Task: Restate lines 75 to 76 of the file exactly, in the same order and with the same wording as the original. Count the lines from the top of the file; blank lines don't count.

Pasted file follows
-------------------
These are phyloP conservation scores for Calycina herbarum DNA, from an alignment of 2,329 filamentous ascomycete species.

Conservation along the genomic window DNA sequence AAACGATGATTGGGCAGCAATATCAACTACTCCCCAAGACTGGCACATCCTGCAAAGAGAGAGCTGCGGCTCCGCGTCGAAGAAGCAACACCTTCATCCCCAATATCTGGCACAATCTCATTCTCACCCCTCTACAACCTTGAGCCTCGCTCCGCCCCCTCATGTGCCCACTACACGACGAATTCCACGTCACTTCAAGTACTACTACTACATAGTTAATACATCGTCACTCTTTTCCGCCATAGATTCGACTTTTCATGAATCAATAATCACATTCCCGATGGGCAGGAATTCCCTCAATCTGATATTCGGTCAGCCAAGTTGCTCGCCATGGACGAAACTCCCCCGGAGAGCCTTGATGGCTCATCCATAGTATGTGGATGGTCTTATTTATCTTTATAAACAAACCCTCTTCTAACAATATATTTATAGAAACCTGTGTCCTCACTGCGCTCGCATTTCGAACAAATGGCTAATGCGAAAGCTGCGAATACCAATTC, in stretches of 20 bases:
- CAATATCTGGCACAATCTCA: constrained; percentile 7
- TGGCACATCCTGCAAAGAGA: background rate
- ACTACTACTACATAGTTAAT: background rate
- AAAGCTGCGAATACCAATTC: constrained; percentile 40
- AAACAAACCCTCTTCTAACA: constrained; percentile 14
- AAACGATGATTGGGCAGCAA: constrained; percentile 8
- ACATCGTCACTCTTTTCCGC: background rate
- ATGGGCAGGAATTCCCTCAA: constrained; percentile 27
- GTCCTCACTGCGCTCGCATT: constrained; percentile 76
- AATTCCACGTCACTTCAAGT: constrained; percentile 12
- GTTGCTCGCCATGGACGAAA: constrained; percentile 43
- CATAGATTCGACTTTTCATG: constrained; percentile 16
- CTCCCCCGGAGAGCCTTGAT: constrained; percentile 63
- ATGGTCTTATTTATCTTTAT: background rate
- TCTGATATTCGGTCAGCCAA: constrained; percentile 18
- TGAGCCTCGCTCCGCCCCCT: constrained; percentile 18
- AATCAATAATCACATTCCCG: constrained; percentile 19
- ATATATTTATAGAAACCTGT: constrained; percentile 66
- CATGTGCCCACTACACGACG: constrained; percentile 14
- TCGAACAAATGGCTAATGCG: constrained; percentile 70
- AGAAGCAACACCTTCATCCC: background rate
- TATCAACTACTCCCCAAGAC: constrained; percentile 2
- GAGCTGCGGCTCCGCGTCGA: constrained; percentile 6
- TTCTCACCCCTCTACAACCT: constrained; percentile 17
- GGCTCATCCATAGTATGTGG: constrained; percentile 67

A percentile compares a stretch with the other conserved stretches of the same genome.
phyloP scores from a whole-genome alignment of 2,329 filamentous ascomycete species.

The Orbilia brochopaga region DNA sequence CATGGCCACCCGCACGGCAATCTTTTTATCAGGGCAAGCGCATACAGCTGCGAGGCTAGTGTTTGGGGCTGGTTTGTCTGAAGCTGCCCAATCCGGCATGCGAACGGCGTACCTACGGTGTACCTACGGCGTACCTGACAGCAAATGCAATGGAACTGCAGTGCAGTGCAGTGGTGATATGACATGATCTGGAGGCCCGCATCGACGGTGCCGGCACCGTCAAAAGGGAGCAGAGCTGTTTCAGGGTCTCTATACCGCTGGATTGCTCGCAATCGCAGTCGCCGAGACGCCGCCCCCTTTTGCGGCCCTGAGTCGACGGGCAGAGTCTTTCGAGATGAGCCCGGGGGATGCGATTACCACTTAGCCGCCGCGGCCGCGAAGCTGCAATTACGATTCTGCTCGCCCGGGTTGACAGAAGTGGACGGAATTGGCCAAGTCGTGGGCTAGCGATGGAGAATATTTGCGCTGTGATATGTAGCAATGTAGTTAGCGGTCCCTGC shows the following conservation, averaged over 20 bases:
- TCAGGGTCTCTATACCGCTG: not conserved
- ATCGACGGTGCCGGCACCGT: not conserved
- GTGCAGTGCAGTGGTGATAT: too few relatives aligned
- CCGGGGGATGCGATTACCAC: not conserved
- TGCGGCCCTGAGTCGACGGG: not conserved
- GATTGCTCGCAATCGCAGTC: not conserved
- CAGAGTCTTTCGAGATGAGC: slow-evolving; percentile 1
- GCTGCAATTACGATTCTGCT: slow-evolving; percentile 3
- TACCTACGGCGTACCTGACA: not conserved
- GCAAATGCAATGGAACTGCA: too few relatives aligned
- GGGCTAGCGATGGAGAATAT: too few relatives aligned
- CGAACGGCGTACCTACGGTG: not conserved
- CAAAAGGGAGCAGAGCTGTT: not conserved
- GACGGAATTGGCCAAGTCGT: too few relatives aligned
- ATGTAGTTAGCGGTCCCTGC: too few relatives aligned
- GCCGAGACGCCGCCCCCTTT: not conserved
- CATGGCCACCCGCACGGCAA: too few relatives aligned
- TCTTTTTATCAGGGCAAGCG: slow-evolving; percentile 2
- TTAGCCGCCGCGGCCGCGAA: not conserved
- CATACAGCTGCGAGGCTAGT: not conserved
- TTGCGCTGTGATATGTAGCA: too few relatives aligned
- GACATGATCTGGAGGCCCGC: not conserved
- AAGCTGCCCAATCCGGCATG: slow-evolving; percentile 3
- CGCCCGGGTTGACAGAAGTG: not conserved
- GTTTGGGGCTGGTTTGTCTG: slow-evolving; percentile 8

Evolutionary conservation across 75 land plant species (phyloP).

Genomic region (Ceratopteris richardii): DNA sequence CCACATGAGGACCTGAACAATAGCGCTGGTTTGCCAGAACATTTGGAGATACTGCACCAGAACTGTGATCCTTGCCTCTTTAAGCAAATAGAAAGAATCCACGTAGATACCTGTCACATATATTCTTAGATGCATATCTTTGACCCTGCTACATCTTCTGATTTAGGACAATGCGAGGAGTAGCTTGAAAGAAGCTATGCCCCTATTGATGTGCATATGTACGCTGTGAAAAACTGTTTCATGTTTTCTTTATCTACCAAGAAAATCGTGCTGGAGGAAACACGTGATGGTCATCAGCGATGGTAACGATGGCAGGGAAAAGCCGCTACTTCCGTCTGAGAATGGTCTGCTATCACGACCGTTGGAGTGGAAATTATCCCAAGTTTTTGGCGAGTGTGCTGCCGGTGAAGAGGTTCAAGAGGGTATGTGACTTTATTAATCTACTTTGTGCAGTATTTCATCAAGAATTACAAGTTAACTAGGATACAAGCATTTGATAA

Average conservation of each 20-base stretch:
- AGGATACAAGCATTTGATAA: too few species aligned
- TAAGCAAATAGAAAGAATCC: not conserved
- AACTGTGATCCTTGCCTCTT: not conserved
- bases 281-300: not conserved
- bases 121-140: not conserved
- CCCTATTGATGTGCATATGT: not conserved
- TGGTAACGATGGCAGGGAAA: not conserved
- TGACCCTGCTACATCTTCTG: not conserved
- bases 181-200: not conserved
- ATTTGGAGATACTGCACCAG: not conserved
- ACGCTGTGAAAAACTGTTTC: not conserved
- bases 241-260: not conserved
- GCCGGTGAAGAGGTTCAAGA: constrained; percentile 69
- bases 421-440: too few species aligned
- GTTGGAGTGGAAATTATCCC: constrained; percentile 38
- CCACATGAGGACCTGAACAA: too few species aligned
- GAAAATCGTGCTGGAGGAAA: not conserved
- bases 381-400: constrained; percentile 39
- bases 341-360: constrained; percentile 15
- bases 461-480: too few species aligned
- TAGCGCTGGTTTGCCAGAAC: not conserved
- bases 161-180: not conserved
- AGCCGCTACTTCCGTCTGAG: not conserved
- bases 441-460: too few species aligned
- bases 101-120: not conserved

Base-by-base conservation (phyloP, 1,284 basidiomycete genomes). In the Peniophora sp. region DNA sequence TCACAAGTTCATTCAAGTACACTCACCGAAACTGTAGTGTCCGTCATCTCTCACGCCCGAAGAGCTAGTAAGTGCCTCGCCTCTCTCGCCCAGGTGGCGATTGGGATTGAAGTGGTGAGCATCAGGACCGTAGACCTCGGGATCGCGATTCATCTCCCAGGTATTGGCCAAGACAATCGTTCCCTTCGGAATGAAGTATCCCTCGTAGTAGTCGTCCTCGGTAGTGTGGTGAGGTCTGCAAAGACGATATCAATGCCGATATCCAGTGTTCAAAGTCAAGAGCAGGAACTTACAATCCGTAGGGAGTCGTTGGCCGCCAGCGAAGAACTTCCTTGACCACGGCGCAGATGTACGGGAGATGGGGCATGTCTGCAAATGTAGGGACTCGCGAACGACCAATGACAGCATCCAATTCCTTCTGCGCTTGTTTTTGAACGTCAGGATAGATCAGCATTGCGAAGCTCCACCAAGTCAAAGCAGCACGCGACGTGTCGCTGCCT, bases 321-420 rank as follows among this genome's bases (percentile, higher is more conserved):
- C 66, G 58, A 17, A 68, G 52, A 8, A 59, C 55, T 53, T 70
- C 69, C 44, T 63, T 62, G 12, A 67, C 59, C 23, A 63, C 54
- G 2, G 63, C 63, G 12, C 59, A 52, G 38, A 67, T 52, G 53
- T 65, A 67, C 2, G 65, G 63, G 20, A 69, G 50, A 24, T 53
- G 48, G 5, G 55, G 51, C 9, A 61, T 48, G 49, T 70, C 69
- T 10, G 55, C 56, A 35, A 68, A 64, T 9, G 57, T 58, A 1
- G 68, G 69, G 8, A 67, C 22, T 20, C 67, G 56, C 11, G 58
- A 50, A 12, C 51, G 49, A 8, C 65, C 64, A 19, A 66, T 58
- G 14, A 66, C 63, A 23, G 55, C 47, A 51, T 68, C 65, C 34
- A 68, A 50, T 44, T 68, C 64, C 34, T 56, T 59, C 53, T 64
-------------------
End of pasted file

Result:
- GAAAATCGTGCTGGAGGAAA: not conserved
- bases 381-400: constrained; percentile 39